FILE - NH Chris Sununu 2-13-2020

New Hampshire Gov. Chris Sununu addresses legislators Feb. 13, 2020, during his State of the State address at the State House in Concord.

New Hampshire Gov. Chris Sununu used Thursday’s State of the State address to look back at the past year and call for the Democratic-led General Court to work with him in the months ahead. That may, though, be easier said than done as the Republican is running for his third two-year term as the state’s top executive later this year.

Nonetheless, he spoke to lawmakers in Concord for about 30 minutes, urging them to work with him as the state comes off what he called a banner year for the economy. Sununu noted that New Hampshire, unlike other New England states, is attracting more people and seeing fewer people in poverty.

“When times are good, we don’t raise taxes, we don’t create bureaucracy,” Sununu said. “We create opportunity.”

One opportunity he sees is a chance to pass a paid family leave bill this session. He called on the Legislature to back a bill by state Sen. Jeb Bradley, R-Wolfeboro, that would create a voluntary program. He said the bill has been vetted by stakeholders and insurance companies on its feasibility.

“It’s our only shot of delivering a viable, voluntary paid family leave program that doesn’t contain an income tax,” he said. “Let’s not miss an opportunity and get it done for the citizens of our state.”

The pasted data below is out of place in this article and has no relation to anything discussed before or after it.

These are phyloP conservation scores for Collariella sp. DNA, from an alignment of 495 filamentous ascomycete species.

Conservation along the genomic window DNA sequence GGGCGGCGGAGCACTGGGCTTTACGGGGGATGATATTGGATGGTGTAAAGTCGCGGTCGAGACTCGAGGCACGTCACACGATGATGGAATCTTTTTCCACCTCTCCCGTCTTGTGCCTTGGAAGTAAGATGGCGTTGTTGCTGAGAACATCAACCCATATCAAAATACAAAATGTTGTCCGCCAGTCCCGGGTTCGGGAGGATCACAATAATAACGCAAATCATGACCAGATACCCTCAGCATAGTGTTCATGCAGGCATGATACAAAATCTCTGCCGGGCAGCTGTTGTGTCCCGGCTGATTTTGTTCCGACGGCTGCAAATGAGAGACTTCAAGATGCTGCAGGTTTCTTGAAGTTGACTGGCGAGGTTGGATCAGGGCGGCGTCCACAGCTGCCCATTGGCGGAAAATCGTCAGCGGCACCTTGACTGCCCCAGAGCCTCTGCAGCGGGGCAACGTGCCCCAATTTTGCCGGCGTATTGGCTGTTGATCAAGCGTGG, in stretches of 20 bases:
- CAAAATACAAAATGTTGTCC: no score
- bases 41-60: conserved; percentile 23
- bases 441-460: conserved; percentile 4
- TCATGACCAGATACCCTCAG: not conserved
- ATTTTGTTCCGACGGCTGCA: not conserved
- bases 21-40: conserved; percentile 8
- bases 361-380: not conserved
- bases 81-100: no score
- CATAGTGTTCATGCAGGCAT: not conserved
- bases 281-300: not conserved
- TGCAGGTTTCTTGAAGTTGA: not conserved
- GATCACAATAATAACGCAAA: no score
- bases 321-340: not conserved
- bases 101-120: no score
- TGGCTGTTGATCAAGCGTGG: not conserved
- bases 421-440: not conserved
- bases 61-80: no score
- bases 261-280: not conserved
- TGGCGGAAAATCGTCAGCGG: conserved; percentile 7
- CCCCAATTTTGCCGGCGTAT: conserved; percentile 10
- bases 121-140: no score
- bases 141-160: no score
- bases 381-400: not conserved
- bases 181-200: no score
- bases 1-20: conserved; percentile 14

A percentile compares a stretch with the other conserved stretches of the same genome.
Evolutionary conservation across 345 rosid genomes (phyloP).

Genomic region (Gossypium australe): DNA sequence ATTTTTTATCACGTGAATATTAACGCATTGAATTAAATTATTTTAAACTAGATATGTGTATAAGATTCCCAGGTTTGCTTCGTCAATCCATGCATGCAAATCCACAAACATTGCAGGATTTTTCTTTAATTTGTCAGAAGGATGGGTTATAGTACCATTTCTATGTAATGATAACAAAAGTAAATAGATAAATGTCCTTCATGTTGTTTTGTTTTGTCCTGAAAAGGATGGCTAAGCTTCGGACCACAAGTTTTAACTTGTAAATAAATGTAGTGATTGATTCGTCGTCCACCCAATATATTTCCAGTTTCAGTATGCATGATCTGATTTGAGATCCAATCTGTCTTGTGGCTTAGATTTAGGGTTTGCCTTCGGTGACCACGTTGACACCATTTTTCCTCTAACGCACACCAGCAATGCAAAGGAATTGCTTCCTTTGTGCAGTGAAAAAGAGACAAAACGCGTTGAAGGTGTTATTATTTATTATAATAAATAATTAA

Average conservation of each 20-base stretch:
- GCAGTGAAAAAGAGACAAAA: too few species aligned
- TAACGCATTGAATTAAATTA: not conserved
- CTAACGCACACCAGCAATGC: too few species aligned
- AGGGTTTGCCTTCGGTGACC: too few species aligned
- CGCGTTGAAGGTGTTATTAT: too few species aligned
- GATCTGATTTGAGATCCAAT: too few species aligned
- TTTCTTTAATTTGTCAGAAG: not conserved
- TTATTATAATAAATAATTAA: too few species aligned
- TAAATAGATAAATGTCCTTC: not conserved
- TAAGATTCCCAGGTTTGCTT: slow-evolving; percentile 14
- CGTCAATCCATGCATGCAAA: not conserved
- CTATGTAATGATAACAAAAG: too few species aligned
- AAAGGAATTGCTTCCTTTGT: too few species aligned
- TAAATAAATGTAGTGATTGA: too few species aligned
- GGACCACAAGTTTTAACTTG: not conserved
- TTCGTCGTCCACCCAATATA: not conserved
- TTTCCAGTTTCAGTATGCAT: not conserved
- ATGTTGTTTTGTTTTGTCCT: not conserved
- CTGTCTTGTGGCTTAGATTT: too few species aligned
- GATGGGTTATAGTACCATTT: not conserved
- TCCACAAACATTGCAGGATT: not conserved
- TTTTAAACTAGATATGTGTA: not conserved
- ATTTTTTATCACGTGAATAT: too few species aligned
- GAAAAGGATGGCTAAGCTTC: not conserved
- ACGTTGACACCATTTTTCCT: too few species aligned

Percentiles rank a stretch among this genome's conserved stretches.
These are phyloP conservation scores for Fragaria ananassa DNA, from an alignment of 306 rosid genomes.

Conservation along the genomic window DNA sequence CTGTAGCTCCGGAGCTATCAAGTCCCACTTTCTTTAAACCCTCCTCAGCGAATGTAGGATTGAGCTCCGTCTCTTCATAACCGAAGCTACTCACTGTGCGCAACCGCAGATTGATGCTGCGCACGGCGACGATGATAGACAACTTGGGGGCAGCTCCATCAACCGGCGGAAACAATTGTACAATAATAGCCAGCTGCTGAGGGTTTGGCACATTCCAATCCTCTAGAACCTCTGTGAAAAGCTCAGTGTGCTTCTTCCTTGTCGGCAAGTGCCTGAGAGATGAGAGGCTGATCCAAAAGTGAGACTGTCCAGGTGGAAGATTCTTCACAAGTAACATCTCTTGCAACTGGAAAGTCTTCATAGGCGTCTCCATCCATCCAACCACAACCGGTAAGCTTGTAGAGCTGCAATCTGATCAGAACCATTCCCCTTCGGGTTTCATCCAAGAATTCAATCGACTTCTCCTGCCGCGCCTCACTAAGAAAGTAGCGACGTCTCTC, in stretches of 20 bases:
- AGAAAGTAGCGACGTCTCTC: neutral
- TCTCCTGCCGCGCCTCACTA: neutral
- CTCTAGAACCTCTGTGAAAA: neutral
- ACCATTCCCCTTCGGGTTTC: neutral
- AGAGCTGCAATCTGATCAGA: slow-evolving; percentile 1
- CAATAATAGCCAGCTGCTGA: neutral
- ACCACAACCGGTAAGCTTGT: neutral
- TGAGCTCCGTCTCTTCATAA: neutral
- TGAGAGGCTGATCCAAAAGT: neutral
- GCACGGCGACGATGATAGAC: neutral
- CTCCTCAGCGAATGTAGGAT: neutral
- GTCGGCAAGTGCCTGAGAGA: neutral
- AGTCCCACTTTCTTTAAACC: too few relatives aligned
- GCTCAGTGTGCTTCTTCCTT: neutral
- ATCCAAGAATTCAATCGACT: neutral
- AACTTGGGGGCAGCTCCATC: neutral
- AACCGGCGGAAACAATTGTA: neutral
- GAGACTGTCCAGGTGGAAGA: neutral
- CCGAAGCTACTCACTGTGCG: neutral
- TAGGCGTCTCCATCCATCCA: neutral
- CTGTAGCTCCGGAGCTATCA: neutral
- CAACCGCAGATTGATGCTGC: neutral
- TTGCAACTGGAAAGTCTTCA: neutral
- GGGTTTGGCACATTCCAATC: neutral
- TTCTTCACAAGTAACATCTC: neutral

Democrats were skeptical of the governor’s calls for working together.

Sununu vetoed a Democratic-supported bill that would have created a paid leave program last year. He also took out his veto pen earlier this week to reject a bipartisan measure that passed last year and would have expanded net metering and renewable energy efforts in the state.

“Granite State families are living with the consequences of Chris Sununu’s vetoes – no paid time off to spend with a newborn or sick family member, lower wages, increasing in equality, and surging electric rates,” state Democratic Party chairman Raymond Buckley said in a statement after the governor’s speech. "Sununu’s partisan agenda works fantastically for his corporate special interest donors, but it’s simply not working for New Hampshire.”

Sununu broached several topics during his remarks. On education, he touted the creation of career academies that allow high school students to earn their diploma and an associate's degree while being guaranteed a job interview.

He also supported a plan to lower prescription drug costs that would allow for medicines to be imported from Canada, and he pushed for common-sense approaches to environmental stewardship in the state, which includes support for generating energy through offshore wind farms.

Sununu also touted his decision to keep New Hampshire from joining the Transportation and Climate Initiative, which he said would have led to the state getting a gas tax increase to pay for other states’ failing infrastructure.

That decision earned him the support of Americans for Prosperity-New Hampshire.

“Our low-tax, smart regulatory approach is precisely what has led to our recent economic boom,” state director Greg Moore said in a statement after the speech. “Gov. Sununu is right to protect Granite Staters from having their hard-earned tax dollars siphoned off on frivolous projects. We thank the governor for rejecting this top-down government mandate that would hit rural and fixed-income families the hardest.”